Unity and Uniqueness is a key component of the consciousness we are bringing through. This short excerpt is from my book …
“The ultimate touchstone of friendship is not improvement, neither of the other nor of the self, the ultimate touchstone is witness, the privilege of having been seen by someone and the equal privilege of being granted the sight of the essence of another . . .”
~ David Whyte
When you watch a great artist perform—a musician or a dancer, for example—what is it that captivates you? It’s not simply technical excellence, beauty, precision, or virtuosity, although all of these play a part in their brilliance. There’s something else that holds your attention fixated—some particular quality that is unique to that individual and their expression. You could listen to a hundred violinists play the same piece of music, and each would have a slightly different quality. The notes and the melody might be the same, but each individual musician brings some essential character to the expression that is theirs and theirs alone. And those who achieve greatness don’t stop at simply developing their craft and emulating other people’s styles—they do the hard work of discovering their own authentic sound or voice, that form of expression that touches the depth of truth within themselves. They fight what the poet E.E. Cummings described as “the hardest battle which any human being can fight”: “to be nobody-but-yourself in a world which is doing its best, night and day, to make you everybody else.”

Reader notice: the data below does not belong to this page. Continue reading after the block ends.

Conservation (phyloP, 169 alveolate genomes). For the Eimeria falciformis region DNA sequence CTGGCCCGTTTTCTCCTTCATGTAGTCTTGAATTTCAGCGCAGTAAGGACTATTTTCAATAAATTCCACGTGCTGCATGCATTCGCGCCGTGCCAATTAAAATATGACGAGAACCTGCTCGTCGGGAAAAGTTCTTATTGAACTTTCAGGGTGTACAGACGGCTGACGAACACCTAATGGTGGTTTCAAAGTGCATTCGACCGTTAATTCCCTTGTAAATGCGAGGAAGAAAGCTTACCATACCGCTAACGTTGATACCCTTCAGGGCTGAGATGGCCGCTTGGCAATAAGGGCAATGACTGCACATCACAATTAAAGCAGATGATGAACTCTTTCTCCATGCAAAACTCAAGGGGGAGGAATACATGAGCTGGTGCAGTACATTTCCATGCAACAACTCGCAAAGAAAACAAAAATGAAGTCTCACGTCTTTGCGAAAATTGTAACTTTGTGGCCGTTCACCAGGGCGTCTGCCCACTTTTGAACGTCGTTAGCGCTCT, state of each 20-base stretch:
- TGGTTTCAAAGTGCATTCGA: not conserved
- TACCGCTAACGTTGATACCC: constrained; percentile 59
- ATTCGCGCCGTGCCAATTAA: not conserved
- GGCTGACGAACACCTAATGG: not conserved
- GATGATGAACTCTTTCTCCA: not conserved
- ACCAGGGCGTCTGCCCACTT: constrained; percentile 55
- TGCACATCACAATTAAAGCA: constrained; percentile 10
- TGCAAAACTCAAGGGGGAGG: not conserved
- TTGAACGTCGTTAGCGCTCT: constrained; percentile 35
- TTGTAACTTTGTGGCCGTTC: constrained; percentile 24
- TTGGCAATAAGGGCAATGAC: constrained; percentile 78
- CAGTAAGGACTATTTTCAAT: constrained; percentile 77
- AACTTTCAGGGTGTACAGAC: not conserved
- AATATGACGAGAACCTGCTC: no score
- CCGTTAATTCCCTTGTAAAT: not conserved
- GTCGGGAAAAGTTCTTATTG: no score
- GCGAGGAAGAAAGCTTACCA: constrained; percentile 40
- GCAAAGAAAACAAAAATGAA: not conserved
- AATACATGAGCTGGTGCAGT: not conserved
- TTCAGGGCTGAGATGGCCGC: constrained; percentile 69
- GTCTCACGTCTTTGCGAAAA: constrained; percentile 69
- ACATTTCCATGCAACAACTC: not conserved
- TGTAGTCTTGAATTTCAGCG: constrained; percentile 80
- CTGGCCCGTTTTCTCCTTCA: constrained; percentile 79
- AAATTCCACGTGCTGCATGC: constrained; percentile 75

Martha Graham, the woman considered to be the “mother of modern dance” put this into words when speaking to her lifelong friend, Agnes De Mille: “There is a vitality, a life force, an energy, a quickening that is translated through you into action, and because there is only one of you in all of time, this expression is unique.”
That uniqueness that Graham was describing is a key activating principle in evolutionary relationships. I use the term “essential uniqueness” because it’s not just surface individuality—all the relative differences in appearance, expression, and personality that create the wonderfully varied kaleidoscope of humanity. What I’m pointing to is something more fundamental —it is the intrinsic substance of who we are as a soul or essential self.
My experience of essential uniqueness is that I am in touch with the purest, most refined, most intimate sense of who I am. It’s the irreducible “Patricia” that exists through all the changing circumstances of my life and it’s core, its flavor is sustained as I develop and am able to express it more fully. As people age, they will often comment on how their sense of self internally doesn’t match their experience when they look in the mirror. It points to this deeper, subjective sense of self that is distinct but somehow illusive.
We each have an essence that is all our own, that is not replicated anywhere in this vast cosmos. It’s not something we invent but something we can discover—the core essence or pattern of who we each are. It is self-existent and doesn’t need any outside evidence to reinforce its truth. I like to think of it as the particular spark of divinity that is at the core of every being. When we meet another person in an evolutionary relationship, it is this essential, unique self in us that is connecting to the essential, unique self in the other. In the process of creating and sustaining an Evolutionary Relationship, we each need to learn to live more completely from our own core essence and to recognize and honor the essence of the other.